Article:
To Do lists


Maybe it’s the smoke graying the air and the hills lining our windows. Maybe it’s the muffled quietness of the house, the streets outside, the subdued rooms in our apartment, so silent that my husband is asleep with the NY Times in his lap.  Bored, I sip my third cup of coffee trying to focus on the To Do list in front of me.

We are in a period of waiting.

We are waiting for a doctor’s call to set a surgery date; waiting for a piece of mail with news of a query sent to a magazine; waiting for a friend’s call to ease our anxiety about her health; waiting for a pill to lessen the pain in my knee; waiting for good news from a son who is also waiting; waiting for a cooler moment to walk to the grocery for food for tonight’s dinner; waiting for the TV show that is our habit each evening and makes us believe, at least for a moment, in the media’s ability to tell us today’s truth.

When we get a surgery date for Don, if I get a response from the magazine, when my friend calls, when I take a chance on walking to the store, after all this waiting, I will begin to understand that waiting is never over. New waitings will arise. I know this because of a call I got just now which ended one of the waitings I’ve been living with: the publication of my next novel.

I had plans for the book’s arrival, a To Do list of promotions, readings, newsletter notes, a launch with champagne, maybe. Then the call came.  My publisher informed me that instead of a firm launch date, she is going out of business—on the day she had set for my book to be born.

That waiting is over. At first I felt relieved. My To-Do list dissolved. I could …
even … Then she suggested I try self-publishing. “You’ve done it before,” she reminded me.

I have given the idea some thought since her call. My story is an okay one, one I’d like to see in print. I’m thinking that maybe I can even change its title, the awful one given to it by the now-gone publisher. Maybe, maybe.

So now I’m beginning the wait for my book to be born.  Again. My To Do list has changed, is growing complicated. I need to clean off my desk, get organized, learn how to deal with the digitalized materials that I’ll be sent, leftovers from my publisher’s emptied files. I will re-title the book, create a new cover, plead for help from Createspace. Probably cry at least once.

But I won’t have time to notice the gray smoke.


Sometimes we get so buried in our worries and To Do lists and doubts of our sanity that we can’t see past the glass of white wine in our hands. No, change those pronouns.  I, my.  No use playing Wise Woman to the world.  No use not admitting that I found myself in a really deep funk for a couple of months, a period that included self-medicating to no good end, just morning headaches.
I blamed my bad outlook on the completion of a goal, the paperback publication of Graffiti Grandma, not necessarily a good thing, it turned out.  Because what was next was the ghastly marketing siege that occasionally brought on nightmares involving flaming computer keys and missing fingers and daymares of me tossing my onerous efforts into a bottomless internet abyss, hearing, “Shit. Here she comes again.”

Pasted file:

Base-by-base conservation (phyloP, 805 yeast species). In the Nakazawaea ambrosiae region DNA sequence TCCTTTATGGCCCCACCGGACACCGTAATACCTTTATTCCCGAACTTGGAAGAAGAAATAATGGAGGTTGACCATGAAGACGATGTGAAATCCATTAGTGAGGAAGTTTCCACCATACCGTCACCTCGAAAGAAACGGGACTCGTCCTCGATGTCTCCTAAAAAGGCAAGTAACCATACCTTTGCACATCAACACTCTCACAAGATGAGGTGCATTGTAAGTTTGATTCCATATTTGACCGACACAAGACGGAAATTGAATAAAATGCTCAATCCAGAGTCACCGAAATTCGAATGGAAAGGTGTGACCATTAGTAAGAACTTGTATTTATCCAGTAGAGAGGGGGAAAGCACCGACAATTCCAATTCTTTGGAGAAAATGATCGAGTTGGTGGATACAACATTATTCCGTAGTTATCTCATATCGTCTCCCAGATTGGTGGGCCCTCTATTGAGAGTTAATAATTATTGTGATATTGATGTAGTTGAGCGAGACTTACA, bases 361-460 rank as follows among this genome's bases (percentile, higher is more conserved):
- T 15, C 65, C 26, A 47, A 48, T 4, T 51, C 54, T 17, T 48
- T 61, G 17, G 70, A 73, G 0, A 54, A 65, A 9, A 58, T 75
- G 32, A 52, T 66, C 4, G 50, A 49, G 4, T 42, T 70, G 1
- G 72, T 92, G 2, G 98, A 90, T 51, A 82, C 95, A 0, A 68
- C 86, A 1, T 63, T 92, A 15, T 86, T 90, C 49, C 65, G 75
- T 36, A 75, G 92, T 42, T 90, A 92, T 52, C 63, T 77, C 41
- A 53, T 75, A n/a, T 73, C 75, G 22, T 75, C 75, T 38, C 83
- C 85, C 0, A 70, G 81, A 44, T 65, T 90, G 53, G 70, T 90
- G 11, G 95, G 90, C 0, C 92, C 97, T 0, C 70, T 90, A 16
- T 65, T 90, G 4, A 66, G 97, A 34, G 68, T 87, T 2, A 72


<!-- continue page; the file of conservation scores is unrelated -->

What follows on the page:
So I explained to my friends that what I loved most was writing, not the marketing.  I didn’t really, really, care that Amazon had sold only four copies of Graffiti Grandma, probably a record of some kind. I began Edith and inched my way through a first draft.
I sold a few more copies to Rotary club members who responded in their helpful ways to my husband’s description of his clever wife’s accomplishment. I think what inspired his support was the box of books he stumbled over every time he walked into our clothes closet. The box emptied. But then Createspace, in some kind of perverted promotion, surprised me with twenty free Graffiti Grandmas. The box remains in the closet.  Rotary can only do so much good.
However, last week something kind of miraculous happened. Trolling through my emails I found one that seemed to be saying that I and Graffiti Grandma had been chosen to be spotlighted in the Kirkus Review publication. Would I be interested?  “Will it cost me money?” I asked.  I am suspicious of out-of-the-blue miracles.  “No. This is for the promotion of your book which, as you know, got a very good Kirkus review.  In fact, the reviewer will be contacting you soon.”
And he did.  And he’s writing the piece as I write this blog, my first in months.
But the miracle is what the miracle did for me. Yesterday, in a surge of self-confidence, I started a list of ways I could promote my book–locally, not to strangers in the ether:  Readings in coffee shops, discussions at book clubs, gatherings in retirement homes, classes in writing at Senior Centers.  I would approach the books stores that have Graffiti Grandma on their shelves and ask to be included on their readings schedules.  I would ask for reviews from the readers of the book who could give it at least three stars.  I would spend the money I’d save by eliminating my medicinal wine to purchase reviews from publications that charge (like Kirkus ) for the privilege of  critiquing it to thousands of people.

Well, maybe not the wine part.  The reviews cost a lot more than the wine and I do like a celebratory glass once in a while, after a busy day of checking off items on this new To Do list.

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